Monitoring and mapping the Euston Weir drawdown trial - M/BUS/5; Strategic Investigation & Education Program, MDBC Project R 10010
MDFRC Technical Report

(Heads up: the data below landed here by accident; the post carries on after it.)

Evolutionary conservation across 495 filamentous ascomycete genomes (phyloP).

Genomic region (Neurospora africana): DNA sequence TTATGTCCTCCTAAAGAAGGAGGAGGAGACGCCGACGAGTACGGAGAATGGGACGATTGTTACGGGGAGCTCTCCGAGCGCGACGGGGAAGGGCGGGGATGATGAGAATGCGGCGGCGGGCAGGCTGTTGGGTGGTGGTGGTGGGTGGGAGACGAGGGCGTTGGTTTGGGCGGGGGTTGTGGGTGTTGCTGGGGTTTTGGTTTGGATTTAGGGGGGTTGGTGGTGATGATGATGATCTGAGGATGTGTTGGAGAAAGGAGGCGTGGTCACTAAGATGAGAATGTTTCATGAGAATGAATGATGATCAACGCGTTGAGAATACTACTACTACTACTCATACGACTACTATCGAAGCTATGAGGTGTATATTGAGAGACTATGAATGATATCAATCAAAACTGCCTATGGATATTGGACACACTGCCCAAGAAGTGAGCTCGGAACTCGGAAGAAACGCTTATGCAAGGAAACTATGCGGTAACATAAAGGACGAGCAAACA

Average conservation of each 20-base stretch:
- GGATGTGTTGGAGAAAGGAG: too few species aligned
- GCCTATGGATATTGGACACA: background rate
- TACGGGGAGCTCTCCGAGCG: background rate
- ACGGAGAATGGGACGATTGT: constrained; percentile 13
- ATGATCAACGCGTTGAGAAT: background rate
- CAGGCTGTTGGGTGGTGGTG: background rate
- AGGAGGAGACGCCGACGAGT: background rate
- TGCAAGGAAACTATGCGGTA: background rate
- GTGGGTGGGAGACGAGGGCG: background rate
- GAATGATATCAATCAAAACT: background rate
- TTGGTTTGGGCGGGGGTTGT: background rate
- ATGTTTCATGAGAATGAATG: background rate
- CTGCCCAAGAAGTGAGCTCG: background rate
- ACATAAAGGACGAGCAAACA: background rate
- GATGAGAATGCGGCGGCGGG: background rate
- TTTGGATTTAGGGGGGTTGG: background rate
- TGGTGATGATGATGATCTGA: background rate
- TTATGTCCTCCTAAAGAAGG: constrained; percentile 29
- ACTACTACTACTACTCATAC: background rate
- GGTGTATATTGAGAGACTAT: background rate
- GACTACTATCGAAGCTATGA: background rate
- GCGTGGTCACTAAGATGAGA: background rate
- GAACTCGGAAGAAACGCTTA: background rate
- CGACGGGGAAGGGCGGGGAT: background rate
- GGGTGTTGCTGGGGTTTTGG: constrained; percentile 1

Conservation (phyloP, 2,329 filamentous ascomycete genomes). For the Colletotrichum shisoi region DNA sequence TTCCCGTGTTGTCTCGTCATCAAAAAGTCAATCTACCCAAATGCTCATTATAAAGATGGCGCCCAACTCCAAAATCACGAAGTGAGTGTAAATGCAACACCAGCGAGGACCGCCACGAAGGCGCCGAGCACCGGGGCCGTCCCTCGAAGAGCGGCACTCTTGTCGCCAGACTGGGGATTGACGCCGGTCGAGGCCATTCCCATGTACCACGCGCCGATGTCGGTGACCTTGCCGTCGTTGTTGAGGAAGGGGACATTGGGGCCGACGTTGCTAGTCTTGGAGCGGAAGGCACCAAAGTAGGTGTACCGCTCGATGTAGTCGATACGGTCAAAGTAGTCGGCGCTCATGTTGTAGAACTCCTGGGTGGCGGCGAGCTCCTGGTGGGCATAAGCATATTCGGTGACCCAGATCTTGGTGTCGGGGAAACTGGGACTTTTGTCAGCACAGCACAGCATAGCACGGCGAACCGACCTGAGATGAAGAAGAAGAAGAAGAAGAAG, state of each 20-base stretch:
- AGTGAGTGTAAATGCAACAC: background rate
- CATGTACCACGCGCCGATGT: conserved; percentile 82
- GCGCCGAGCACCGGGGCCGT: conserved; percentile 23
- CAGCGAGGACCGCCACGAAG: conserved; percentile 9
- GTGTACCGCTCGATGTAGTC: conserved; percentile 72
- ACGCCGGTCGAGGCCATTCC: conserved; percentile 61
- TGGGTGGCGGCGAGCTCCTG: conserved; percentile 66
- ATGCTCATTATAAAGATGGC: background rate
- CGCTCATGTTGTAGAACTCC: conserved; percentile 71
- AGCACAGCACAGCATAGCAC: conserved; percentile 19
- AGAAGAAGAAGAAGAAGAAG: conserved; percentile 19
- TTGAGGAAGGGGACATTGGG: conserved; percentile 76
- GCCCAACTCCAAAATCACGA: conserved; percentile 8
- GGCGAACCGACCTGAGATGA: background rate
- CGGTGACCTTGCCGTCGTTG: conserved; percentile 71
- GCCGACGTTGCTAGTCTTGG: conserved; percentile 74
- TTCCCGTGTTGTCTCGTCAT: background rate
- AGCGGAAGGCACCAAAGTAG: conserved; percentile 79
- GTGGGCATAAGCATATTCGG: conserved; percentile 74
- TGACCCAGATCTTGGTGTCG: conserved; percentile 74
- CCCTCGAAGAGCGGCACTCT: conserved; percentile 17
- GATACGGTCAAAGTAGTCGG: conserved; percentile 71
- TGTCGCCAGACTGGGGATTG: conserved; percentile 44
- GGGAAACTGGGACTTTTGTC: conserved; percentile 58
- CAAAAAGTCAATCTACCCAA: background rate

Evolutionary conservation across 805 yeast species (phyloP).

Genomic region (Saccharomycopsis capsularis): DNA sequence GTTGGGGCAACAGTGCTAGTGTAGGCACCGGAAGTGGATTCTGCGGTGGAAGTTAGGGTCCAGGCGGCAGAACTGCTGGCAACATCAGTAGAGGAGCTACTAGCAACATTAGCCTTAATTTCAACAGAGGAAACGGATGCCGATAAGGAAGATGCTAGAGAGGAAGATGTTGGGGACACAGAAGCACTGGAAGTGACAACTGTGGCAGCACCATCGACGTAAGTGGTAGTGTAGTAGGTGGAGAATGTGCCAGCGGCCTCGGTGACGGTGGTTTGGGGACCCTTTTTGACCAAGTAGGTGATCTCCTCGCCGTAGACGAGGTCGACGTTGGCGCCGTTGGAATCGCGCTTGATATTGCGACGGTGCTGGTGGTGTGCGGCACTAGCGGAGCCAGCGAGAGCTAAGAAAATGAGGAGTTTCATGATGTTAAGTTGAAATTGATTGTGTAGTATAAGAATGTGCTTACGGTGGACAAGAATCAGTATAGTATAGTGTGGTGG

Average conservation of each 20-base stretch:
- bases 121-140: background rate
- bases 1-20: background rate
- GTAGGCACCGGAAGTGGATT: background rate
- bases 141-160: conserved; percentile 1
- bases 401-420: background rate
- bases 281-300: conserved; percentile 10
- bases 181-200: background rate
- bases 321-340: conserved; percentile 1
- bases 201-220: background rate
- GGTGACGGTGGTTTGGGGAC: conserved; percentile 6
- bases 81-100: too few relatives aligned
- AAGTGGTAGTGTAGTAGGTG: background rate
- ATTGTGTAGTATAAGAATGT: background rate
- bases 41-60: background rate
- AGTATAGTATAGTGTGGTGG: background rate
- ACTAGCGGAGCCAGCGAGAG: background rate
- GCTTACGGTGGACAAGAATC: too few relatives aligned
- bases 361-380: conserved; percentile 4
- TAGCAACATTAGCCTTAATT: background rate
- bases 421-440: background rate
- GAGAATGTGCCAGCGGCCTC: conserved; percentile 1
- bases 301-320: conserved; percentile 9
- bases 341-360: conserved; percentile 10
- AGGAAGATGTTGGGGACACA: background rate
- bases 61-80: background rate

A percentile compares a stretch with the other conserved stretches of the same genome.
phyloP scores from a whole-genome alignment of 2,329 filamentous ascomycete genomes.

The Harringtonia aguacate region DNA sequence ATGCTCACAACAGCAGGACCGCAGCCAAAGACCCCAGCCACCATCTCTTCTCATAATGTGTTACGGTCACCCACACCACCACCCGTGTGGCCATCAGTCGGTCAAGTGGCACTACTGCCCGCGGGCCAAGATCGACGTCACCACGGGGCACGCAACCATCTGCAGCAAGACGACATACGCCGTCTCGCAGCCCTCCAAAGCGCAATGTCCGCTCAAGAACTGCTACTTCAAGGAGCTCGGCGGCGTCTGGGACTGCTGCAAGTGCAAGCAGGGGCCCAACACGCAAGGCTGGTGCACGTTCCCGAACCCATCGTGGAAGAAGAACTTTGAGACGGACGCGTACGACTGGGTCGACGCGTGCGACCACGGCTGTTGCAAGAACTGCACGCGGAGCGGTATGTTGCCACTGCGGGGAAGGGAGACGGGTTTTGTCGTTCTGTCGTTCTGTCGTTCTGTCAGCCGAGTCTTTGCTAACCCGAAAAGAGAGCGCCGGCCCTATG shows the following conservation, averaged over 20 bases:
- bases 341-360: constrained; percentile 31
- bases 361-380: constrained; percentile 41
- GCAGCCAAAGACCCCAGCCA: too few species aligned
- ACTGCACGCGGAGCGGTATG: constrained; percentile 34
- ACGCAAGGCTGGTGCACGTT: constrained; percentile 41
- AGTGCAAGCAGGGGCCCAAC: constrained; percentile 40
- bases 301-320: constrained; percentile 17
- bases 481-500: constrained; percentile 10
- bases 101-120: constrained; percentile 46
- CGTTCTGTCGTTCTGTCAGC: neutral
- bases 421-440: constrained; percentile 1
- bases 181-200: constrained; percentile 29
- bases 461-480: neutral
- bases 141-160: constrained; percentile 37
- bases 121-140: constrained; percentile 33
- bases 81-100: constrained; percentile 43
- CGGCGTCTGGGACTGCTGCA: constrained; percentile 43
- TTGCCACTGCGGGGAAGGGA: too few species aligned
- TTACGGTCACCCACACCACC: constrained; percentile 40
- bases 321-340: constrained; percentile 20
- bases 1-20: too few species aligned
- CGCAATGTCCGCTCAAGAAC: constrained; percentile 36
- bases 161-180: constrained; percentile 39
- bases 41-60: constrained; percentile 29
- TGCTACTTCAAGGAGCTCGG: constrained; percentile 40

Riverine flows along most lowland sections of the Murray-Darling Basin (MDB) are intensively regulated (e.g. Close, 1990). Weirs are one of the major control devices, and play an important role in irrigation, domestic water supply and recreation. However, weirs exert a considerable impact on the in-stream physical and biological environment (Thoms and Walker, 1993; Walker and Thoms, 1993; Walker et al., 1994). These effects have been extensively studied in the lower Murray River, which has been converted into a series of stable-height weir pools. Acting in concert, weirs and upstream dams have facilitated diversions and extractions from the Murray River. This has reduced the total flow volume in lowland reaches and resulted in a reduction in the incidence of flooding. Weirs have also created weir pools that have altered the channel morphology and reduced the seasonal variability in stage height (Walker and Thoms, 1993; Thoms and Walker, 1993). In turn, changes in flow variability and channel morphology have affected the distribution of littoral plants (Walker et al., 1994, Blanch et al., 1999,2000) and the composition of biofilms (Walker et aI., 1992; Mullen, 1998). Furthermore, weirs isolate large sections of the river by preventing fish migration, and reduce the downstream transport of organic matter and sediment (Thoms and Walker, 1993). River managers are exploring ways of minimising the negative impacts .of weirs whilst retaining some, if not all, of the services they provide to the wider community. For example, fish ladders have been installed to facilitate the movement and migration of native fish (Mullen-Cooper and Brand, 1992). Other initiatives have been aimed at the restoration of elements of natural flow regimes in weir pools as part of programs to manage environmental flows (Blanch et al., 1996). One of the major impacts of weirs has been to reduce the seasonal variation in stage. It has been suggested that a sustained drawdown with controlled rates of rise and fall may ameliorate some of these impacts and provide significant ecological benefits to the river (Thoms et al. 2000). The present study commenced in response to a call through the Murray-Darling Basin Commission's Strategic Investigations and Education (SI&E) Program for the design, conduct and monitoring of a trial weir pool drawdown. The specific objectives of the project are to: (1) Scope the types of beneficial weir manipulations, potential locations, the experimental design of a drawdown trial, and the potential environmental, social and economic issues associated with a trial; (2) Select a location to conduct a trial weir drawdown exercise and design a program to assess ecological, social and economic implications; (3) Perform the trial drawdown, and examine the responses, the benefits and impacts (social, economic and ecological) of these manipulations; and (4) Develop guidelines for future weir pool manipulations. This Issues Paper addresses the first of these objectives and provides a platform on which to select a location for a trial manipulation. Tube key (asks of this first objective are to identify the: (A) types of manipulations likely to be beneficial to the environment (B) likely ecological responses to these manipulations (C) social and economic impacts or implications of these manipulations (D) locations where these manipulations can be made within the Murray Darling Basin (E) constraints and advantages arising from each location.